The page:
In 19th century, Seward’s King's Fair ruled

Balloon ascension, King?s Fair, September 13, 1881. From the collections of the Hennepin History Museum.

taken from the Seward Profile

Editor?s note: This story first appeared in this newspaper in the early 1990s, with some material added in 1997 by Profile staff.

Very early in the development of Minneapolis, part of the area that was to become Seward was set aside as a fairgrounds. The land was purchased in 1863 by the Hennepin County Agricultural Society to be a permanent home for the Minnesota State Fair.

However, neither the county or the state Agricultural Society had sufficient money for the improvements.

Four leading businessmen, anxious to promote Minneapolis, came to the rescue by offering $13,000 to enclose the fairgrounds with a fence, lay out a racetrack and erect several buildings.

The four were: George A. Brackett (Brackett Field?s namesake), a flour miller; Dorilus Morrison, who later became the city?s first mayor; William S. King, a land developer; and J.M. Eustis, owner of the Nicollet Hotel in downtown Minneapolis.

The first fair to be held on the site in 1865 was a huge success. Horace Greeley, the famous journalist and editor of the New York Tribune, was invited from the East to address the crowds of 12,000? 15,000 who attended the fair.

The fairgrounds were not used again, however, until 1877, when it became the site of the first ?Minneapolis Exposition,? or King?s Fair, organized by William S. King.

King, a newspaperman and a dedicated abolitionist, had come to Minnesota from New York in 1858. His first enterprise was a newspaper called the Atlas, which expired nine months after his arrival.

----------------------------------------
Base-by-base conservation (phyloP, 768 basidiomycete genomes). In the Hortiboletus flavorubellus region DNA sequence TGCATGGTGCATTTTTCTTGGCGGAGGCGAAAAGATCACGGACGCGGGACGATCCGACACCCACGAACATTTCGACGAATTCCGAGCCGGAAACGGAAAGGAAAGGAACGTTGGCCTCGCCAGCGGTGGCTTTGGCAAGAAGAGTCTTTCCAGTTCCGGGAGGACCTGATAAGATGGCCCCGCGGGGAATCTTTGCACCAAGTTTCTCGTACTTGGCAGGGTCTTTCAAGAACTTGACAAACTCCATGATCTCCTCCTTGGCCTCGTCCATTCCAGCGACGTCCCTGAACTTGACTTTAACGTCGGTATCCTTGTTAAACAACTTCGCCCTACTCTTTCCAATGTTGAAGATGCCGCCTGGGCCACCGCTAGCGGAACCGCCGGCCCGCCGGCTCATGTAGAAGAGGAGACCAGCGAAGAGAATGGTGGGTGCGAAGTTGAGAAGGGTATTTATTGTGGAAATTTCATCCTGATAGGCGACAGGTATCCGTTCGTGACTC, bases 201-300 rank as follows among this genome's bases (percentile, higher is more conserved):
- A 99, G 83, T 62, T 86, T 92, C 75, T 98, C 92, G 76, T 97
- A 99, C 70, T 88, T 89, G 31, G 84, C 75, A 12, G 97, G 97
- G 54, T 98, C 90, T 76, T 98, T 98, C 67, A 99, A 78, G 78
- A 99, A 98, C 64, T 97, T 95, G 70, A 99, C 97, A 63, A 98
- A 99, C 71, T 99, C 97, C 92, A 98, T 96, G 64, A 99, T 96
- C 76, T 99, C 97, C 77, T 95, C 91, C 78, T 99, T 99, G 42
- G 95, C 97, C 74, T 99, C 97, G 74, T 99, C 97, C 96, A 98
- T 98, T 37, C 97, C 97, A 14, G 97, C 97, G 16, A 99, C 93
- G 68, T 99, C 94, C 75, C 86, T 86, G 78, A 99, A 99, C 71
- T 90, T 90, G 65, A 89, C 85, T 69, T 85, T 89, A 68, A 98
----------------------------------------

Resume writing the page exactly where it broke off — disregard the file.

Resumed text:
Later ventures were more successful. By 1877, he had helped to found the Republican Party in Minnesota, served a term in Congress and helped to organize the Minneapolis Tribune.

The first King?s Fair in 1877 was jointly sponsored by the State Agricultural Society and the Minnesota Stockbreeders Association. On the fairgrounds were a racetrack, amphitheater, agricultural hall, dining rooms, stock pens, stables and a mechanical hall for industrial exhibits. On display were fine livestock, the latest in housewares, sewing machines and clothes washers.

Thousands of people from the five-state area flocked to the fairgrounds annually for the next four years to view displays of flowers, vegetable and grains, and to compete for prizes.

Beginning in 1878, the sponsorship of the fair was assumed by leading Minneapolis businessmen.

That same year, President Rutherford Hayes and James Blaine, a U.S. Senator and sometime presidential candidate, addressed the crowds.

A hot-air balloon destined for Boston or Philadelphia lifted off in 1881. It became becalmed a few hours later and landed in a field only six miles away.

The King?s Fair outshone the State Fair, causing St. Paul and Minneapolis businessmen to unite in an effort to find a joint site between the two cities. They purchased the present Midway location where the State Fair has been since 1886. The competition proved too much for King?s Fair which subsequently closed its doors.

last revised: March 29, 2006